Many of the families in our community are unable to afford the expenses needed to send their children to school. As a result, these children miss out on the opportunity to socialize with each other while developing reasoning and collaborative skills. For the past two weeks, CRP has been hosting a Lego camp for 7-9 year olds and 10-12 year olds. For most of the children, this was their first exposure to Legos. Each day, they were challenged with completing different tasks that encouraged teamwork, creativity and cognitive reasoning. The children built bridges and balloon-powered cars, made stop-motion movies, and designed gardens, cities, and houses. The more complicated activities forced the children to experiment and work together to make functioning balances and catapults that would toss marbles across long distances.


The camp was organized by volunteer Zeina Othman Eyceoz, with the help of her two children and her two nieces. Zeina, who is from Jordan but lives in the United States, was inspired by her children’s large collection of Legos and her desire to help children in Jordan. When she learned about the number of children in Jordan who are not in school, she wanted to do something to mentally and creatively engage them. “I wanted something more than art. I wanted something where they can work their brains.” In the months leading up to the summer camp, Zeina and her children hosted movie nights where the entrance cost was a Lego donation. In this way, she was able to collect 90 pounds of Legos to donate to CRP. These Legos will be available for children to use in the future.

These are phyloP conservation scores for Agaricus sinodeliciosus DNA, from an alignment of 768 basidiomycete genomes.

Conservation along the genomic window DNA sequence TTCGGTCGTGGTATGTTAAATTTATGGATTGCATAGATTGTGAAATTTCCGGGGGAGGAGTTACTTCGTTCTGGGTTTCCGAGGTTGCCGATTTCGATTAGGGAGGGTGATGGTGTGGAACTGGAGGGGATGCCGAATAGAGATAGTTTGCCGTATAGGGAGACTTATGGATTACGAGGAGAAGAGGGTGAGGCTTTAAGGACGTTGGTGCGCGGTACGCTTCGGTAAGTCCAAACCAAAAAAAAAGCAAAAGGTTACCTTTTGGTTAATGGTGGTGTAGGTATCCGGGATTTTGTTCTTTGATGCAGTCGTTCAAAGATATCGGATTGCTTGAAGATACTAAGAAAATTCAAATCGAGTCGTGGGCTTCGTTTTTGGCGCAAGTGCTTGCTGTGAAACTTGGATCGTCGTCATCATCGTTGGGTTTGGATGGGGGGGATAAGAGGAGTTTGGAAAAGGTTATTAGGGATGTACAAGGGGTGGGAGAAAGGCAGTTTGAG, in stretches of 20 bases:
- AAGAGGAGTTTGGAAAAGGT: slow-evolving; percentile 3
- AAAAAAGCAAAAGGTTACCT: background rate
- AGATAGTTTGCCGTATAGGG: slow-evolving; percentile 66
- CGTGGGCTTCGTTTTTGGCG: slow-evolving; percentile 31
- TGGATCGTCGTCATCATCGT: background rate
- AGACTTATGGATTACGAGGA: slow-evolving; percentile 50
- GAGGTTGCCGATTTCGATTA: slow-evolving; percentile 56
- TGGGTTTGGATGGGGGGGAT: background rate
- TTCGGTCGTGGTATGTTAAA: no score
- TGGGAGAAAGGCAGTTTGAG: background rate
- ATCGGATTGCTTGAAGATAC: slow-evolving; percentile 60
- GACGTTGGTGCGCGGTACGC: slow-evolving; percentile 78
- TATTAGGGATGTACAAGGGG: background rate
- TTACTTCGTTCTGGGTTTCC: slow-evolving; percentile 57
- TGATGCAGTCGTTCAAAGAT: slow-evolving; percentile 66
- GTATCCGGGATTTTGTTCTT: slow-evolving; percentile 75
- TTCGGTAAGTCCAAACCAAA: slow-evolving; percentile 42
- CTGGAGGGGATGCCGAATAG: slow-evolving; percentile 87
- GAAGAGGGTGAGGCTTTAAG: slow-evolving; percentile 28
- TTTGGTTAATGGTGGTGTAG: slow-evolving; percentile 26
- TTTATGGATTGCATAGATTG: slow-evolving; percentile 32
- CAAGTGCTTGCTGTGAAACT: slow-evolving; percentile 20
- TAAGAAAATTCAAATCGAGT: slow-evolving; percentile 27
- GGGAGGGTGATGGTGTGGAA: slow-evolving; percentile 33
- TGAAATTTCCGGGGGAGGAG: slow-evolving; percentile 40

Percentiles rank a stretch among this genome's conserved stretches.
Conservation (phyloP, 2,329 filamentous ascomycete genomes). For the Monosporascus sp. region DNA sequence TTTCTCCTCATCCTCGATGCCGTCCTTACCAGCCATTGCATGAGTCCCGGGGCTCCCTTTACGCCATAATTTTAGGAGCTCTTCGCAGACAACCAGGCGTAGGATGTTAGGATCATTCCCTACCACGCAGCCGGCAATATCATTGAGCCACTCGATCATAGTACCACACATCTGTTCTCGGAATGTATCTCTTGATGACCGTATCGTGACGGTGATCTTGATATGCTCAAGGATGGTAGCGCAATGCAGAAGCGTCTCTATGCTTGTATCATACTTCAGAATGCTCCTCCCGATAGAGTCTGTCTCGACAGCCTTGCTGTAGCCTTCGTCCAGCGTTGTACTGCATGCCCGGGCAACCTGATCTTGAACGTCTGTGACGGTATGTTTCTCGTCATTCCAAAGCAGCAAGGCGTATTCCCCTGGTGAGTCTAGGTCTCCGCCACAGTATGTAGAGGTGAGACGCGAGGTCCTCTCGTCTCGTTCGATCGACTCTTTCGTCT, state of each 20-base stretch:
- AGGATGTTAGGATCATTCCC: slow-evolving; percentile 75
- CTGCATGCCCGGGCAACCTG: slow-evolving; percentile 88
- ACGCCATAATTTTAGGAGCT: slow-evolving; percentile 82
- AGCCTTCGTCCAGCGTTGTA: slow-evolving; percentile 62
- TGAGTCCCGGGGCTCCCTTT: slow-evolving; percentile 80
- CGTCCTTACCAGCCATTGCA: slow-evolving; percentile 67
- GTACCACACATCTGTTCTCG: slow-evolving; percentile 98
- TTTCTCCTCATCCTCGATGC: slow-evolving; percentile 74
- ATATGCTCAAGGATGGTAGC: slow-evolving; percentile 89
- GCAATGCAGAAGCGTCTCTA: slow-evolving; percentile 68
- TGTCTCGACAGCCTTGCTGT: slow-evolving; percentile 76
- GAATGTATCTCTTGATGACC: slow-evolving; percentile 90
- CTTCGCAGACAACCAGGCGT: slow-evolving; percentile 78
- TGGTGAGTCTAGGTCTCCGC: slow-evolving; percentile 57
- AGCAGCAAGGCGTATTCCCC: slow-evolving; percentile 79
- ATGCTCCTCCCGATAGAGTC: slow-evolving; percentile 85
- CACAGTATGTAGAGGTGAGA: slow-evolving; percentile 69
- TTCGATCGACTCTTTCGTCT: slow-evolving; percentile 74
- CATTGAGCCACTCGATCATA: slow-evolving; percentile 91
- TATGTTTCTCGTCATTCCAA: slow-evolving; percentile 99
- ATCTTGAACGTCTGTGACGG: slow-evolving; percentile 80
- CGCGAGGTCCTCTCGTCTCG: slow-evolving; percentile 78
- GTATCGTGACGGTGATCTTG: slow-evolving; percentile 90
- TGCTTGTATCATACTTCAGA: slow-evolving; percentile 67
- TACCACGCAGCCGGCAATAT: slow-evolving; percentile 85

When asked what they enjoyed about the camp, the children replied, “Everything!” One boy in the 10-12 group, Jamal, explained, “I like feeling like I’ve accomplished something.” At the end of the camp, each child was presented with their own Lego kit and a certificate, providing them the opportunity to continue expressing their creativity through Legos at home.